Tag Archives: Marla Gibbs

The Jeffersons Character Review: Florence Johnston

*For the foreseeable future, some Character Review posts may not be published every Thursday as they have in the past.

*Warning: This post contains spoilers about the characters from the television series The Jeffersons. Read at your own risk if you have not watched the show.

There is something to be said about a well-written, human character. They leap off the page and speak to us as if they were right in front of us, as flesh and blood human beings, instead of fictional creations. When one hires household help, they expect this person to be respectful and do the job they are paid to do. On The Jeffersons, Florence Johnston (Marla Gibbs) is not this kind of household staff.

Florence is a smart ass, lacks some of the skills needed to complete her work, and has no problem talking back to her employers. She frequently gets into rows with George Jefferson (Sherman Hemsley) and complains that her paycheck is on the small side. She is saved from being fired several times by Louise Jefferson (Isabel Sanford), who sees Florence as part of the family instead of hired help.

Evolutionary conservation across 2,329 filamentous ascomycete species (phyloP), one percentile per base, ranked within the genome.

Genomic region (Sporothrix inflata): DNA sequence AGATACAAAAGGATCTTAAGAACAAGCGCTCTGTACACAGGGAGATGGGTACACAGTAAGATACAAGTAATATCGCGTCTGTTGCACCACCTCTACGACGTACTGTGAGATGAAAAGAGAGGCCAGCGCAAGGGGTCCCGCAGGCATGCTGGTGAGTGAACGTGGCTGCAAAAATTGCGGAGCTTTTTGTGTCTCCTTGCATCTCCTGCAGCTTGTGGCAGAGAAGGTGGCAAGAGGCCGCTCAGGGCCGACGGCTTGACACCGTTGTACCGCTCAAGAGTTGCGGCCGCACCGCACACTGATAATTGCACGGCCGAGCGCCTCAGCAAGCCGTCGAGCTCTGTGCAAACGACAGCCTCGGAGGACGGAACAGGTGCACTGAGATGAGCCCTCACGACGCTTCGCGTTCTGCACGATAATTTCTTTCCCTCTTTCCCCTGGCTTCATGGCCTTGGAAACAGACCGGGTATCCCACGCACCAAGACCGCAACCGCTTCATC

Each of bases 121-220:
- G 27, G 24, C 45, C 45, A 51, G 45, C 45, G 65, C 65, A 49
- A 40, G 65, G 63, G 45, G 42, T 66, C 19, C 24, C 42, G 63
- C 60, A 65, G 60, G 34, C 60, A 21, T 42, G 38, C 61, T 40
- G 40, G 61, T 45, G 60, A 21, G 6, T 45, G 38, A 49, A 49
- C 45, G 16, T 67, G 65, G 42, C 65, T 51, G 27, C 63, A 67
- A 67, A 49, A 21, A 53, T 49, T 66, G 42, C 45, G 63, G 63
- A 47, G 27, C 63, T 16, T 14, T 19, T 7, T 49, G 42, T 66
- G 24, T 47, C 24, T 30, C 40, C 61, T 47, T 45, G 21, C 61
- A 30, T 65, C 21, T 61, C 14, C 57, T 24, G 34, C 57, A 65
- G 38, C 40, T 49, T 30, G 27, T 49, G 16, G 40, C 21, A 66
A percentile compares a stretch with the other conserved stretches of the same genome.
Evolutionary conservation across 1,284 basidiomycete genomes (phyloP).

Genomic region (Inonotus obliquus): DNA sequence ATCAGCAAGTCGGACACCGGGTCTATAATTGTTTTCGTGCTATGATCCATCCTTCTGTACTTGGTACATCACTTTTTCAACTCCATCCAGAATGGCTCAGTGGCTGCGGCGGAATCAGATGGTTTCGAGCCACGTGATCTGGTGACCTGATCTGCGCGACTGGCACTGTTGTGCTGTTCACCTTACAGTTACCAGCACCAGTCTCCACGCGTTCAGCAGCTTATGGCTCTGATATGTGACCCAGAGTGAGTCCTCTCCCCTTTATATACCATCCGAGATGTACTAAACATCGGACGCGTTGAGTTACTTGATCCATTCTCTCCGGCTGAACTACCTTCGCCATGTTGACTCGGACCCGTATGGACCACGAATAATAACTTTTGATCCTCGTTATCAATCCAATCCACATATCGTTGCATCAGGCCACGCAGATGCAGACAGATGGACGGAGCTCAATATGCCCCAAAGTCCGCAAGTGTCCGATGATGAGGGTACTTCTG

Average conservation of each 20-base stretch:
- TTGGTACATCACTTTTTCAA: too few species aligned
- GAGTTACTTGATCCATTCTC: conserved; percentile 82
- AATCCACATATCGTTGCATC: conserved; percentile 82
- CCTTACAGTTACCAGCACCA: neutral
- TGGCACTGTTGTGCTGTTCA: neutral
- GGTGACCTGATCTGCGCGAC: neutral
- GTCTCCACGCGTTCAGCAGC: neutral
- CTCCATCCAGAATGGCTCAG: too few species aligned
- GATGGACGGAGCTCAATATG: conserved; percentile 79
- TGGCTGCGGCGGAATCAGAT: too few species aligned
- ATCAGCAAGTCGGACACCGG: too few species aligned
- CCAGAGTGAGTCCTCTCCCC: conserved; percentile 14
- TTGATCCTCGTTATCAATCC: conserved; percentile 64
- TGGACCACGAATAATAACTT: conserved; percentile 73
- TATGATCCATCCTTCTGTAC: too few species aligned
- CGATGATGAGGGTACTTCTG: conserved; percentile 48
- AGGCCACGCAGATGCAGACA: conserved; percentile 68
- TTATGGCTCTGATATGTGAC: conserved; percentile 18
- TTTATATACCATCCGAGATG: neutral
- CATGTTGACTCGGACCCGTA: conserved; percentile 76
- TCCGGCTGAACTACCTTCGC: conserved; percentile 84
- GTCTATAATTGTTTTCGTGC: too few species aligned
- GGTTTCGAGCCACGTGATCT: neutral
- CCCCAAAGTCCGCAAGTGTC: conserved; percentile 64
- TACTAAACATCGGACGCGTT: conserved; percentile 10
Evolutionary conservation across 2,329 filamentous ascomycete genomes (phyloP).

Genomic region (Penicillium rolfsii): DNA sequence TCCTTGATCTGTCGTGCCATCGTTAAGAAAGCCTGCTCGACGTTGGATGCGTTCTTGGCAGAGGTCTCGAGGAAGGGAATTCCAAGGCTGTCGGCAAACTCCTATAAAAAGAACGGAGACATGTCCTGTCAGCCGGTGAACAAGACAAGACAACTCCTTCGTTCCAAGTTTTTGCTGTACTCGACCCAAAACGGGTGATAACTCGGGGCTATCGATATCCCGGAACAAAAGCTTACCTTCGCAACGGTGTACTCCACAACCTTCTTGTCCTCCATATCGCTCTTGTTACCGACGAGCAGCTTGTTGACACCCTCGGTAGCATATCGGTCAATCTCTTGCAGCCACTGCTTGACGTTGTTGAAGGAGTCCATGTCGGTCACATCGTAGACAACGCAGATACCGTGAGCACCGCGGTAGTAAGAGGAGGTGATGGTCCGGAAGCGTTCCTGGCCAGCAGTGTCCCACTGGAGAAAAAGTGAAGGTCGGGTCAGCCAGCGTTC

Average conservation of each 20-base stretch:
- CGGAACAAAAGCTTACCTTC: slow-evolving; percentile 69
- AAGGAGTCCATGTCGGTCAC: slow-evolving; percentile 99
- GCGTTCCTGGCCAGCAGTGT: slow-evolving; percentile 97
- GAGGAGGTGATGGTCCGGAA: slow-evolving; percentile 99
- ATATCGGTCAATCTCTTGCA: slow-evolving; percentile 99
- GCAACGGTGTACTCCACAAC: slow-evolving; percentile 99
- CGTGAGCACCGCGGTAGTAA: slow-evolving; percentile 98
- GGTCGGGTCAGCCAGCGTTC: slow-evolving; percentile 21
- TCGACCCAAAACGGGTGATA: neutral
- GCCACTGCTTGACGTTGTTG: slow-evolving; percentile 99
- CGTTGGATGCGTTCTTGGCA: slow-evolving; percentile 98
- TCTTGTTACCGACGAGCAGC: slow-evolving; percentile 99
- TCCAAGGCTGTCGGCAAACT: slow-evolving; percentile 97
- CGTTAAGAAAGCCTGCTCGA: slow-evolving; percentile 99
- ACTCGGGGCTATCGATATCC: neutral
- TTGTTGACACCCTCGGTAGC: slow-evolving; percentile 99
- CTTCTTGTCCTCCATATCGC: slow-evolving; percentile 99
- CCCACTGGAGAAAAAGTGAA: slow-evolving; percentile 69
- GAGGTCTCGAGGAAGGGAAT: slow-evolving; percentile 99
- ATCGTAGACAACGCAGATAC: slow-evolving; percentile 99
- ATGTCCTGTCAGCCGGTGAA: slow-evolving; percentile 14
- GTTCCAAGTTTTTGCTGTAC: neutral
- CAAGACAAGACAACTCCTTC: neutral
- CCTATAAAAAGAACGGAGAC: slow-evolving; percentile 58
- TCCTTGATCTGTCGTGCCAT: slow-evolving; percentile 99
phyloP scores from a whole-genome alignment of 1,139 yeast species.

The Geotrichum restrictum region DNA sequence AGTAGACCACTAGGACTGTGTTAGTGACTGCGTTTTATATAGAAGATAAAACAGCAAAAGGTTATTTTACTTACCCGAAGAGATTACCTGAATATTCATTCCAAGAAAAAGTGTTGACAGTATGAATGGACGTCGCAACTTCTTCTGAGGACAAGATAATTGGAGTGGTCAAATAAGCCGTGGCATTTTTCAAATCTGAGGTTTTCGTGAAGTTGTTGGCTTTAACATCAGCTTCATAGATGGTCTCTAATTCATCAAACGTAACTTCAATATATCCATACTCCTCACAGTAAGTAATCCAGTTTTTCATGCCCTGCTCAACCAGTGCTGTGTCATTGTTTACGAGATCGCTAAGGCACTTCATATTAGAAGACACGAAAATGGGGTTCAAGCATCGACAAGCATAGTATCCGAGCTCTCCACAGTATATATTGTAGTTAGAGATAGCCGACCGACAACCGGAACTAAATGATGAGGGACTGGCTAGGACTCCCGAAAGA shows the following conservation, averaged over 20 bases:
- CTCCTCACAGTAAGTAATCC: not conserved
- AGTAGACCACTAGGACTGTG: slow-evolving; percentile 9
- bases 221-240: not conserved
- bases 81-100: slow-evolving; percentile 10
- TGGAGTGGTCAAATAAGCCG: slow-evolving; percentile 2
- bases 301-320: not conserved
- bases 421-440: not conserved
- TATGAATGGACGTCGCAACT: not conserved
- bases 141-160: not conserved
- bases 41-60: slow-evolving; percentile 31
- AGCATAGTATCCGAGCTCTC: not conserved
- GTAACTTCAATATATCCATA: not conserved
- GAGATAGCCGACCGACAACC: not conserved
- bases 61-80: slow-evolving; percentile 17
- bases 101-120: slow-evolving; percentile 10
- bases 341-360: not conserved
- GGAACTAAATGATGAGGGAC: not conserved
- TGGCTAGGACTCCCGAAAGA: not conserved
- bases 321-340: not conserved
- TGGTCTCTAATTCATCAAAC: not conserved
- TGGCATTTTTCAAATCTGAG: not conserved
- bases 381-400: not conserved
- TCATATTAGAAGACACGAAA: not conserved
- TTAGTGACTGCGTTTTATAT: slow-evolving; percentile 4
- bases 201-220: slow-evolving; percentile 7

Though Florence and George don’t exactly get along, both reveal their softer sides and provide assistance when needed. George stepped in before Florence could commit suicide and Florence saved George when he got involved with a couple of con artists.

To sum it up: Household help characters have been around for generations. For the most part, they have been meek, mild, and have only been in the spotlight when they are needed. Florence is a unique not only because she is a major character, but because she is not afraid to speak her mind. Even if that means mocking those who sign her paychecks.

Which is why she is a memorable character.

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Filed under Character Review, Feminism, New York City, Television

The Jeffersons Character Review: Louise Jefferson

*For the foreseeable future, some Character Review posts may not be published every Thursday as they have in the past.